• If you’d like to take it a step further, we also offer a course in the Certificate IV in Building and Construction (Building), enabling you to pursue a career as a qualified builder. This course will give you skills in construction contract preparation, OHS management and small business planning. Delivered over 10 months part-time through online and on-campus delivery methods, this course is offered under the Free TAFE subsidy. Upon completing this course, you will be qualified to enter the industry as a supervisor, manager or builder. You will also be able to pursue further study in building and construction.
    • The requirements for entry into this course include a completed construction trade qualification with three years of practical experience. You are also required to have a computer with Microsoft Office, a microphone, a webcam and internet access.

With many learning opportunities available at various levels of qualification, SWTAFE can prepare you for entry into the world of carpentry.

How to get a carpentry apprenticeship

As a trade, carpentry is best delivered through apprenticeship, with practical hands-on learning allowing you to develop desirable employability skills quickly. However, finding an apprenticeship can be a daunting task. We’ve heard the question many times, how do I get experience without experience?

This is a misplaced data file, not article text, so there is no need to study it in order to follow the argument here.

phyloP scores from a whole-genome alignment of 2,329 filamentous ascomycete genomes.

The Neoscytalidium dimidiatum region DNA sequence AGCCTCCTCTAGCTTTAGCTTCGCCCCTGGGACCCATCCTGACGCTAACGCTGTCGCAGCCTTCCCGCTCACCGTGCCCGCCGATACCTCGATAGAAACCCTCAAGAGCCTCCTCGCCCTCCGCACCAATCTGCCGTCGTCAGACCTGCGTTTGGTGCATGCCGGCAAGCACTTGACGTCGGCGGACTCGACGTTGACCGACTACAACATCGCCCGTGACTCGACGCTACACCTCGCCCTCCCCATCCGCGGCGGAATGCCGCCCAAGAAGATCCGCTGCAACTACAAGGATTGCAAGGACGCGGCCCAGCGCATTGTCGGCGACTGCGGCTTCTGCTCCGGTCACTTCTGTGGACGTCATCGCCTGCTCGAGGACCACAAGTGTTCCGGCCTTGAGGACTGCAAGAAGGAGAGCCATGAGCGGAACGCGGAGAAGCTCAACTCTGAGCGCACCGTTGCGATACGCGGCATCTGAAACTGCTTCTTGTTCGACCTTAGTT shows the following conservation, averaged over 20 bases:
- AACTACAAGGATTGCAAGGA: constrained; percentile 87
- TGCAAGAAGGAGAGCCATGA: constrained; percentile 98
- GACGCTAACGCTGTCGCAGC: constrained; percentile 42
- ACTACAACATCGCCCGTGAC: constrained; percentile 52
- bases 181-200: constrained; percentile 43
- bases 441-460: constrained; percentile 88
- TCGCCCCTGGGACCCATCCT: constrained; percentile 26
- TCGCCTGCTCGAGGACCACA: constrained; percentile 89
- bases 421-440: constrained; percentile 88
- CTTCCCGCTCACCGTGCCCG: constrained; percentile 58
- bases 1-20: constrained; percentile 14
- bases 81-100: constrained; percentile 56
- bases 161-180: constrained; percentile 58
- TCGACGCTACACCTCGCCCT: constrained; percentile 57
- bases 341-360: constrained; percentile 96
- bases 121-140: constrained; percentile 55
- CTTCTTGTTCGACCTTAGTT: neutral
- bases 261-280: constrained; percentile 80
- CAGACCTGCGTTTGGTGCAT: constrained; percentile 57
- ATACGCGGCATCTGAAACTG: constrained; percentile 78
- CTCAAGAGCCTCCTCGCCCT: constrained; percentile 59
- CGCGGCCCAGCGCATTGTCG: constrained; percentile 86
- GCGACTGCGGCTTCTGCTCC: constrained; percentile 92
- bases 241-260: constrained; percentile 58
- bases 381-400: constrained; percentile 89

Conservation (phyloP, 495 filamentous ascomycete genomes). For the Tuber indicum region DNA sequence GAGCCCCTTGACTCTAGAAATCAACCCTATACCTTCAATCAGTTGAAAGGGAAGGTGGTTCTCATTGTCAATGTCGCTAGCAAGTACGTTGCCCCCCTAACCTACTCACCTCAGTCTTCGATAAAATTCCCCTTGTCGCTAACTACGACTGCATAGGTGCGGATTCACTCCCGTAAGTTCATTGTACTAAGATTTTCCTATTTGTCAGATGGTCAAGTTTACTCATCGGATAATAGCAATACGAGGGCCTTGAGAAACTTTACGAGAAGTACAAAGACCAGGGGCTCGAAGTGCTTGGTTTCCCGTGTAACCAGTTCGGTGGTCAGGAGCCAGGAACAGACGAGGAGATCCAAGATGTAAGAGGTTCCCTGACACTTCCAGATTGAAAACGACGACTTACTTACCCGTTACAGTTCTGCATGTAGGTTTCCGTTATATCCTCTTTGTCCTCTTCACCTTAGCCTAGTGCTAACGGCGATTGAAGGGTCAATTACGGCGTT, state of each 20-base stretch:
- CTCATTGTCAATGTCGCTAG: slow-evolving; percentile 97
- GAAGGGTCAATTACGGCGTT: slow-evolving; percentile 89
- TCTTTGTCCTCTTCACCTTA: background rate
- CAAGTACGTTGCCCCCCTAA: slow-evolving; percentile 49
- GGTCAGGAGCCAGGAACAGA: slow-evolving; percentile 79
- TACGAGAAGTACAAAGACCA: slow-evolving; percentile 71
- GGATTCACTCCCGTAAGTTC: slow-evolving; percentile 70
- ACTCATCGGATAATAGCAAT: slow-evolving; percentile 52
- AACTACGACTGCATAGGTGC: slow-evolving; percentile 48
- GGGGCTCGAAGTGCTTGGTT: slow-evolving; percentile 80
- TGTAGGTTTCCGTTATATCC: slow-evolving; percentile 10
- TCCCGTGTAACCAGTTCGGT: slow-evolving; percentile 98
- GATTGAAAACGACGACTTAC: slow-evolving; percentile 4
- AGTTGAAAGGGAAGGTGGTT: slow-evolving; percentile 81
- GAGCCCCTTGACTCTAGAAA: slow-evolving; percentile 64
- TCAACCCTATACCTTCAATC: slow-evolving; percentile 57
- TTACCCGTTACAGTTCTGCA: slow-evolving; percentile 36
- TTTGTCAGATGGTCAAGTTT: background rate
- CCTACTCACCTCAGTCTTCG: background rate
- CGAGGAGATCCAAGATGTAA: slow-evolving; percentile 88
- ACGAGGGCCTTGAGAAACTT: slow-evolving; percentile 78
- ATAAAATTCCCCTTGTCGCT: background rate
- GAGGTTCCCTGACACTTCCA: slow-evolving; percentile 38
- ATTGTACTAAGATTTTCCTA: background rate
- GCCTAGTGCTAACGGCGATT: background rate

Just like there are many study opportunities offered by SWTAFE, there are also a number of methods you can use to pursue an apprenticeship. These methods include but are not limited to:

  • Traditional methods: an apprenticeship shares the same benefits and qualities as regular employment with the added benefit of workplace training. Essentially, an apprenticeship is a job, and just like any other job, you can use a variety of traditional methods to seek out an apprenticeship. These methods could include word-of-mouth, online websites like Seek and Indeed, looking through newspaper listings and cold-calling employers to enquire about opportunities.
  • Pre-apprenticeship: SWTAFE offers two pre-apprenticeship courses within the carpentry industry, allowing students to pursue a lower-level qualification with practical skills and network connections. This can be highly beneficial in improving your chances of receiving an apprenticeship and linking you to the industry network for job seeking.